Stanford Medicine Newsletter Updates For the Local Community

Love on a leash

Stanford’s canine health-care workers help lift patient spirits

PAWS veteran Rita, with her handler, Robert Higa (right), stop for a visit with Stanford Hospital patient Norma Jean Jackson.

   

As Rita moves confidently through the hallways of Stanford Hospital, her official badge swings back and forth with each step. There’s no MD after her name, but her skills as a healer could justify it. When Rita visits a patient, the atmosphere instantly brightens.

“Oh, here you go, pretty girl,” cooed Stella, a patient in the intermediate cardiac care unit. “What a good dog!”

For more than a decade, dogs like Rita and her animal colleagues in the Pet Assisted Wellness at Stanford program (PAWS) have padded their way into the hearts of patients and staff alike during their weekly therapeutic visits at Stanford and twice-monthly visits to Lucile Packard Children’s Hospital.

During those moments when the warmth of a black Labrador or corgi or golden retriever radiates in a patient room, it’s much easier to forget the tangle of plastic tubing, the beeping of monitors and the reality of illness. “It’s win, win, win all the way around when you see the connection dogs can make,” said Rita’s owner and handler, Robert Higa. “It’s so easy and effortless. You can really see the change you can bring about with a dog.”

The program makes an important contribution to getting patients well and out of the hospital, said Barbara Ralston, vice president for guest services and international medicine at Stanford Hospital & Clinics. “It helps normalize their experience. People who have pets really miss them. We can’t let their pets in, but we have surrogates for them,” she said.

Sessions with each patient last between five and 10 minutes. The PAWS visits are directed first at units where patients have longer stays, when missing home can sometimes lead to depression. Hospital staff members enjoy the event, too, and requests for visits outweigh the program’s ability to fulfill them.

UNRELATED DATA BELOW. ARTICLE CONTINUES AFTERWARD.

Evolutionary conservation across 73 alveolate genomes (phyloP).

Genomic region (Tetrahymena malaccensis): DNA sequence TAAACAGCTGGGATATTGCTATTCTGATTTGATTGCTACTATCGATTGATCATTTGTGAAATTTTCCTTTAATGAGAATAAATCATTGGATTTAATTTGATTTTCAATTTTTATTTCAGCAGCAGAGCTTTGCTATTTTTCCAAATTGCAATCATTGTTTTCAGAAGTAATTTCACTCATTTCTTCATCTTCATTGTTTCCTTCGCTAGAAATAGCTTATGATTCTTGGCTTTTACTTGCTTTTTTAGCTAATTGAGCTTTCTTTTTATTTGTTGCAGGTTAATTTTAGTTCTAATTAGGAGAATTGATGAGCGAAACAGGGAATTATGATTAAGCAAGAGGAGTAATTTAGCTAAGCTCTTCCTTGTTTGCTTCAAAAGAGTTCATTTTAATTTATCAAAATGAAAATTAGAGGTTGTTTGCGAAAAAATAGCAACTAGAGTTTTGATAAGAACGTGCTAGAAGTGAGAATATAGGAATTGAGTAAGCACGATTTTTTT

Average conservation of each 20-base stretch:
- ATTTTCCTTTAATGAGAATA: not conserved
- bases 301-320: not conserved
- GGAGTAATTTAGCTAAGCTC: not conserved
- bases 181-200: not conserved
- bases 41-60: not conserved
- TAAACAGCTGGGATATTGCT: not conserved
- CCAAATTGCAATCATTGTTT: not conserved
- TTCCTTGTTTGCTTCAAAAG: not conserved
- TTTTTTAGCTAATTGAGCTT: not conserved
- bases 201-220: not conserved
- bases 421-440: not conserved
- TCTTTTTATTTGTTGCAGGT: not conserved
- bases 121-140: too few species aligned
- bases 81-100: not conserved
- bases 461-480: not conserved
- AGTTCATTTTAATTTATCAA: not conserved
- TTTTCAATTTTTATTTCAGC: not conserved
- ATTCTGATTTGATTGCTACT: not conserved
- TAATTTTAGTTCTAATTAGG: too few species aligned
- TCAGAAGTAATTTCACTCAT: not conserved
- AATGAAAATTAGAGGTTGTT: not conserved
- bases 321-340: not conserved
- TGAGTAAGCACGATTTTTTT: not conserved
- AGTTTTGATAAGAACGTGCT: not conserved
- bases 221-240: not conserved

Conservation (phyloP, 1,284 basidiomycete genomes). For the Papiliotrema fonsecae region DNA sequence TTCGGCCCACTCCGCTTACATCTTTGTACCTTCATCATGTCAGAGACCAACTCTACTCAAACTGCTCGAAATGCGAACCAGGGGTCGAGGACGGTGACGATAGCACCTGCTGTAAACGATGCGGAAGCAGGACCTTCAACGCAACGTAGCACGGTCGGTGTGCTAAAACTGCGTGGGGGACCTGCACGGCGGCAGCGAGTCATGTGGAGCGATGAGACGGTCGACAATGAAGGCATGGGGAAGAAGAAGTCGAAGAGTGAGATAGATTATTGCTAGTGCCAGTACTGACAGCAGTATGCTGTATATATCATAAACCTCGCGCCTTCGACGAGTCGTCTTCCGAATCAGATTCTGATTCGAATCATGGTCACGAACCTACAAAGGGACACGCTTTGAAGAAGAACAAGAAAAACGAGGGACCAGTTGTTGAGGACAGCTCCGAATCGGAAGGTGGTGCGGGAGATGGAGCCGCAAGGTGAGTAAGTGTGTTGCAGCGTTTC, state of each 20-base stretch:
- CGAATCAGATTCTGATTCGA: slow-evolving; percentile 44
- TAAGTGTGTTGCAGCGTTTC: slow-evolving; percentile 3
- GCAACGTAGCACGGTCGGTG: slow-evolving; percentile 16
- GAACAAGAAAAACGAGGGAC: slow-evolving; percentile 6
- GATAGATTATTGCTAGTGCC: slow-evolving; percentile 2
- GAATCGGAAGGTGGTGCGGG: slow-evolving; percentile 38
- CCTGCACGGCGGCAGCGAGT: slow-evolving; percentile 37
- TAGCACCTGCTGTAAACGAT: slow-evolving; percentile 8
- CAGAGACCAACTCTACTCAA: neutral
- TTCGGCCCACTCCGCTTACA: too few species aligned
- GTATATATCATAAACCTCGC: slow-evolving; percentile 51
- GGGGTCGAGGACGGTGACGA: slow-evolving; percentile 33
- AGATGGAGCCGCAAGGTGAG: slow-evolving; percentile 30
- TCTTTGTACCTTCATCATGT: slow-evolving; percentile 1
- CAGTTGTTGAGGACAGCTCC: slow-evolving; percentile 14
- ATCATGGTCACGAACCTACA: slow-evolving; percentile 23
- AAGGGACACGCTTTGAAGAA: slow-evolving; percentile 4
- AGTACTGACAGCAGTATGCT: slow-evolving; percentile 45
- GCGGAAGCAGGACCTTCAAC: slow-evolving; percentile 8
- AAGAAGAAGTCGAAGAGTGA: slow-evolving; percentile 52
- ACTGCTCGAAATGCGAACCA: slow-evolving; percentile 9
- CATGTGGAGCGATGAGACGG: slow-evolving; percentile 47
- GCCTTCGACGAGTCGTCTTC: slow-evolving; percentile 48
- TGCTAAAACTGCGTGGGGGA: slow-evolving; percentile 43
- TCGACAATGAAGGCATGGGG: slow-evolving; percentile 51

The introduction of dogs, cats and sometimes rabbits into a hospital environment is not simple, said program coordinator Jesse Rodriguez. The PAWS animals are as antiseptically clean as possible. At no time are the dogs off leash. Nor do they go to units where patients are on immunosuppressant medications.

Just as crucial is temperament—and that includes obedience: Manners in a hospital must be perfect. Black Labradors and golden Labradors are regular members of the team, but the current PAWS group also includes a Doberman pinscher, a Scottish terrier, a collie, a smooth fox terrier, a Leonberger and a Wheaten terrier.

Each dog is highly trained and has passed the strenuous certification tests created by the Delta Society, which runs training and testing programs for service animals and their handlers.

“It’s about demeanor,” Rodriguez said. “It’s about their willingness and acceptance of multiple touching and an environment of unpredictability. They must be very warm and welcoming to any-body touching them.”

Rita, a border collie-Australian shepherd-English setter mix, is one of the better-known dogs in the program. Not only has she been on the team for six years, but her repertoire of tricks is breathtak-ing. She can’t show off her ability to catch a Frisbee or to retrieve baseballs from the San Francisco Bay—she’s an ace at both—but she does do a gone-in-an-instant trick with a treat balanced on her nose.

Rita also happens to be a veteran as a patient. Higa found her at a shelter, left there by owners who couldn’t cover the cost of her badly broken front leg, which was ultimately mended with multiple pins. She showed an immediate aptitude for learning and possessed a spirit wide open to interactions with humans. Now she knows 50 commands, and, said Higa, to Rita “every new person is a good thing.”

For more information about the PAWS program, visit stanfordhospital.org/forPatients and click on Guest Services in the left-hand menu.

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